Katrina DeVore has spent almost all of her 25 years living in Aspen, and much of that time has been on skis.
Born at Aspen Valley Hospital, DeVore’s parents had her on sticks before she was 2 years old, guiding her down the mountain between their legs. She was enrolled in the Aspen Valley Ski and Snowboard Club as soon as she was old enough.
Other than heading off to college in the East, DeVore has never really ventured out of her mountain hamlet other than for freestyle competitions and two stints living abroad when she was little. Ironically, both of those were in Aspen’s sisters cities: Shimukappu, Japan when she was in pre-school and sixth grade in Chamonix, France. As a child, she also managed to make an appearance in the local cult classic ski film, “Aspen Extreme.”
Sporting bright colored Strafe Outerwear ski gear, one of her sponsors, DeVore can usually be found on either Ajax or Aspen Highlands tearing down the hill. Easy to smile with a big dimple on her left cheek, she is well known both on and off the mountain.
As with most ski bums trying to scrape by, DeVore holds down three different jobs — working as a ski instructor at Buttermilk during peak season, checking coats at Belly Up and working as a window washer. She credits her rock climbing skills to the latter job, saying she never truly understood the phrase “getting gripped” until working high above the ground while cleaning glass.
However, unlike outsiders, DeVore has the luxury of living at home with her mom and older brother near Gondola Plaza. She moved out for a short while and got her own place, and then realized there was no reason considering she had an empty bedroom nearby.
“I grew up here, but I can’t really afford to live here,” she lamented.
DeVore spent her high school and college years playing ice hockey, although she always managed to find time to ski. She returned to Aspen after college, and has thrown herself full bore into skiing, competing in big-mountain freeskiing competitions.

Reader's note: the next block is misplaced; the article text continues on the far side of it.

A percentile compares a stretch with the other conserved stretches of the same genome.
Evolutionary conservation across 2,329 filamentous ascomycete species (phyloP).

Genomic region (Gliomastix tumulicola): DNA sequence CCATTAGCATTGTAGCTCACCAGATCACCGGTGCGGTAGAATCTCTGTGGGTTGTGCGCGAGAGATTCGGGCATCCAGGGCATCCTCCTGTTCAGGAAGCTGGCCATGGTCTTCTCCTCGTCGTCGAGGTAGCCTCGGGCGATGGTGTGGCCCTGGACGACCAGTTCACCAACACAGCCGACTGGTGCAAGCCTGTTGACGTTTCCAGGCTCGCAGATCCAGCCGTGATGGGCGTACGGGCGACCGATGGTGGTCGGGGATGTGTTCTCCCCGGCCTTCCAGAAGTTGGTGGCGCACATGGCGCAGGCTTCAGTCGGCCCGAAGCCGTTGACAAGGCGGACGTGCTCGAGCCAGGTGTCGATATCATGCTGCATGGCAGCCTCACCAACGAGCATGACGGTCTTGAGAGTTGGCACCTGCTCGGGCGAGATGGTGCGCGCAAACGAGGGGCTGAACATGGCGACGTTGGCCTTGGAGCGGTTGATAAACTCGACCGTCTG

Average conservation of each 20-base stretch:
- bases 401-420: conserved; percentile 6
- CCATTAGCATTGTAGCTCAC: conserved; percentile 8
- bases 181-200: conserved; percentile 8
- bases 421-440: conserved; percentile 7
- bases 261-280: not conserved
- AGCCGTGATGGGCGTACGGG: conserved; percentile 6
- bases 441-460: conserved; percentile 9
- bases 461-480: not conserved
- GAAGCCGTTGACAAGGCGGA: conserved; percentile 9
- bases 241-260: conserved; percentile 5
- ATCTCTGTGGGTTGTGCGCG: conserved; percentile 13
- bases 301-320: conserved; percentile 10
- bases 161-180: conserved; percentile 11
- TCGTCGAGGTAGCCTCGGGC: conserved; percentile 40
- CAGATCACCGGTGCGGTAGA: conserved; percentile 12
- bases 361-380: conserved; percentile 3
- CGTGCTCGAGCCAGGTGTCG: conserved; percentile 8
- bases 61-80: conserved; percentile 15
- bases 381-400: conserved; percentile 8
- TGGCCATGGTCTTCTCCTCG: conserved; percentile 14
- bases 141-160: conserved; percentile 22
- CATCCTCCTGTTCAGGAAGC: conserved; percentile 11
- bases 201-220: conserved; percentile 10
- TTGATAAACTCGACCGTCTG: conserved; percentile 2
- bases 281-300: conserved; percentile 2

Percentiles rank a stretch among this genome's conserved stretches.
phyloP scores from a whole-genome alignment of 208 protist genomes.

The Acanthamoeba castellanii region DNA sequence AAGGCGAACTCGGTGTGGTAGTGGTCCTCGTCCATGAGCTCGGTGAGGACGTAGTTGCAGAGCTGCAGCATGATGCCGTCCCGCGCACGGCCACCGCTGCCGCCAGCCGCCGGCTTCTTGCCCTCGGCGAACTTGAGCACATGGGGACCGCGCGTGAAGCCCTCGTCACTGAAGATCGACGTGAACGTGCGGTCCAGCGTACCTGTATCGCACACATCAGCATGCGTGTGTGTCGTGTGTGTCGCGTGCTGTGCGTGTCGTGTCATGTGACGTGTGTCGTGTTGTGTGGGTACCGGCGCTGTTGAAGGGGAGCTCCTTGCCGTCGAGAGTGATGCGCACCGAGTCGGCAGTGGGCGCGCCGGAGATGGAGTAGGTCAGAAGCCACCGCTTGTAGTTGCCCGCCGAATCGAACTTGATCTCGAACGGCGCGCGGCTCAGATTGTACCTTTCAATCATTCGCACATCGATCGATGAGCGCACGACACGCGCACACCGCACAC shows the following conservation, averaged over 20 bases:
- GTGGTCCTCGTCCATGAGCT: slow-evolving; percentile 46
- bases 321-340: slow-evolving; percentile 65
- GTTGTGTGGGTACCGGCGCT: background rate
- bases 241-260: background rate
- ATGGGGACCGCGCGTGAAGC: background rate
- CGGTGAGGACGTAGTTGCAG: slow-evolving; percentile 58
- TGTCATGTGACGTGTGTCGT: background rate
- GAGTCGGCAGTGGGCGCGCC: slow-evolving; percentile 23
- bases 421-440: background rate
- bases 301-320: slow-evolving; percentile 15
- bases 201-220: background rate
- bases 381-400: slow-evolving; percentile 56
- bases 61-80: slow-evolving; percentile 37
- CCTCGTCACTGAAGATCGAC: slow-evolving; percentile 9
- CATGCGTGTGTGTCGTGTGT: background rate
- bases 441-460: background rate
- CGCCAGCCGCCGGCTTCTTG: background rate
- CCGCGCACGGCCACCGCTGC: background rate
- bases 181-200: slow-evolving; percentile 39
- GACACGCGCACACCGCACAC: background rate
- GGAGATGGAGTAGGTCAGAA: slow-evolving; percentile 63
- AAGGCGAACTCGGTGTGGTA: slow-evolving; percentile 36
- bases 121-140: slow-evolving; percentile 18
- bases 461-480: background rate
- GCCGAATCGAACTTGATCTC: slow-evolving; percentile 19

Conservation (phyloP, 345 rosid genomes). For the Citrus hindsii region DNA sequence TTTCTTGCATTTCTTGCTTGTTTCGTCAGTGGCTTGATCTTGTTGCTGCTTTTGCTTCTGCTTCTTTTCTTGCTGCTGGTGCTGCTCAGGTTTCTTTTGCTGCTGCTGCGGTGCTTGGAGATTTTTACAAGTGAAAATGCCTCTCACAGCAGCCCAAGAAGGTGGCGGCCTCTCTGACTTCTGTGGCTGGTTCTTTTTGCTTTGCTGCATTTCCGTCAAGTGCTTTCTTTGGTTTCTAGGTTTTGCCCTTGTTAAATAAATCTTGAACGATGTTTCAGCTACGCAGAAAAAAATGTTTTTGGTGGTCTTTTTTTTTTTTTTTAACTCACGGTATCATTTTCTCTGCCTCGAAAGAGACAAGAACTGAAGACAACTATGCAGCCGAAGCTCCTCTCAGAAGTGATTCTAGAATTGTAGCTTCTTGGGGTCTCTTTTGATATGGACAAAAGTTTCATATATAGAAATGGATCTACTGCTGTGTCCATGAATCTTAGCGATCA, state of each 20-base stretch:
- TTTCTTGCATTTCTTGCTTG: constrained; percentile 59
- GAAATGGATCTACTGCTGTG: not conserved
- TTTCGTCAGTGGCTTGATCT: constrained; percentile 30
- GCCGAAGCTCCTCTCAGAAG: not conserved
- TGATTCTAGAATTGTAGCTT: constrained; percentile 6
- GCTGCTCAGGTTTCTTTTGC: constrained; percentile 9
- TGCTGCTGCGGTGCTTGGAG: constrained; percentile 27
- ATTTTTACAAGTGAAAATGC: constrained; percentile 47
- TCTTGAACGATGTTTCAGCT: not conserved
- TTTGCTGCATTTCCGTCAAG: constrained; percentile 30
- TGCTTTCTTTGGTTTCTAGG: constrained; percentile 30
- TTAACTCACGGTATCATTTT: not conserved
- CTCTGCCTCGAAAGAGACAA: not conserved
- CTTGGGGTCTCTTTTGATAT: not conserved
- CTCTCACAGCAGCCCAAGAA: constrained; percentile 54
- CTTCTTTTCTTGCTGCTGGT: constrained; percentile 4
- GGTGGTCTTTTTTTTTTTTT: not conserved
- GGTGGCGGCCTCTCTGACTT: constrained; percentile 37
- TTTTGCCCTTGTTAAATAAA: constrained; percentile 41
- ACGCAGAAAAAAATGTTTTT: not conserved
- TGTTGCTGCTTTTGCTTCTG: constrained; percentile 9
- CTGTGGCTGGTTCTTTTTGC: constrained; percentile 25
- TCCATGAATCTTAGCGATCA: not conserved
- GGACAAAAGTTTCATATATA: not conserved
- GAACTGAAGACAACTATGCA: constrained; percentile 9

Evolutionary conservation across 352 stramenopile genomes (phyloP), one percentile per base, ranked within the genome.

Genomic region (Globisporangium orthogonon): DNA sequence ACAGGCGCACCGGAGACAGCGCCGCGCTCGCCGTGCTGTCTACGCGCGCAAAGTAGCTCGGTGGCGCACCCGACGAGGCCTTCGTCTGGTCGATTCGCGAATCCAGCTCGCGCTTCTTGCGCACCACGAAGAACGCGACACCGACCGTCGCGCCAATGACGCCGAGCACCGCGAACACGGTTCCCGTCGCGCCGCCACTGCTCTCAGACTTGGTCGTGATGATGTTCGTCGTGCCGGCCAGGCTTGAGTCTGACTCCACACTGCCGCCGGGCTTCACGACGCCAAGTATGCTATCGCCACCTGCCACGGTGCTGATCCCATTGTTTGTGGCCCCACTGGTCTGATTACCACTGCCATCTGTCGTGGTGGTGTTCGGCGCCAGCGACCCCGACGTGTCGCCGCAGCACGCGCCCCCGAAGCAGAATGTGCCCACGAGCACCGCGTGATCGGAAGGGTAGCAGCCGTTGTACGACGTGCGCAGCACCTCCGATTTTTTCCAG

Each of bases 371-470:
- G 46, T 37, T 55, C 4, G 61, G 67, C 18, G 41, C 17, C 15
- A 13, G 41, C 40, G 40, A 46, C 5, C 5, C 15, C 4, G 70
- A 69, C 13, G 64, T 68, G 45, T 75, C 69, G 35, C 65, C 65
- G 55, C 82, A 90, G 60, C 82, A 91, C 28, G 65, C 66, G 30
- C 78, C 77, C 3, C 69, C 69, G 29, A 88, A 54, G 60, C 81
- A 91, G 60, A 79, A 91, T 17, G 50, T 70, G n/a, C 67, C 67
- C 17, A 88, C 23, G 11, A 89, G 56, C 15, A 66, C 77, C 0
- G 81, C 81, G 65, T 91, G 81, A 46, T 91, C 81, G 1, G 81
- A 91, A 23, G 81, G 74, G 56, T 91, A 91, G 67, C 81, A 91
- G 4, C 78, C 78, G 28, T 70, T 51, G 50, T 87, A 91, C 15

“I’m making up for lost time,” she said.
This season she plans to compete in four competitions, striving to earn points to ultimately take part in the Freeride World Tour, where currently there are only 12 women competing. DeVore has several sponsors, including local businesses, such as Strafe and the Aspen Club and Spa, that help with gear and defraying the costs associated with competing.
Although podium finishers can potentially take home a big paycheck, DeVore mostly enjoys the travel and the interesting people she meets while on the road.
“Our parents did it to us,” DeVore said when speaking of herself and her older brother, Nick, and how they’ve dedicated their lives to skiing. She explained that her father was a National Geographic photographer who drove a hearse as his primary vehicle and wore purple cowboy boots, while her mother has always been involved in the local nonprofit community.
DeVore credits Nick, a famed telemark skier, as her biggest role model and said that he is her favorite person in the world. This is despite the fact that “he kinda beat me up and was kinda mean when we were little,” she said.
Even at her young age, DeVore already has had eight major surgeries, and her right leg is almost an inch longer than her left due to a growth plate injury. Her family has developed such a reputation that Aspen Orthopaedic Associates asked them to do a radio commercial for KSPN extolling the virtues of their rehab services.
In addition to her own physical injuries, DeVore also has been witness to avalanche tragedies in recent years. She was skiing with local resident Adam Dennis when he was killed in an avalanche in Maroon Bowl in the spring of 2011. A few weeks later, her brother was caught up in a slide that broke his femur. And in February of this year, her friend Jim Jack, former president of the International Freeskiers Association, died in the avalanche at Stevens Pass, Wash. DeVore acknowledged the dangers that are inherent in the sport.
“You really assess the risks and be as humble as you can when doing it,” she said, adding in the same breath, “you keep skiing because you love it.”
One day soon, perhaps as early as the end of this season, DeVore plans to spend time away from Aspen and explore the rest of the world. Wherever she lands, she said she knows it will be another mountain town with the same vibe, maybe a place like Whistler, British Columbia. However, she ultimately hopes to return to Aspen and raise a family here, with the goal of starting an herbal products business.
“It’s so wonderful, everyone knows who you are, and they care about you, and it’s such a strong community,” she said.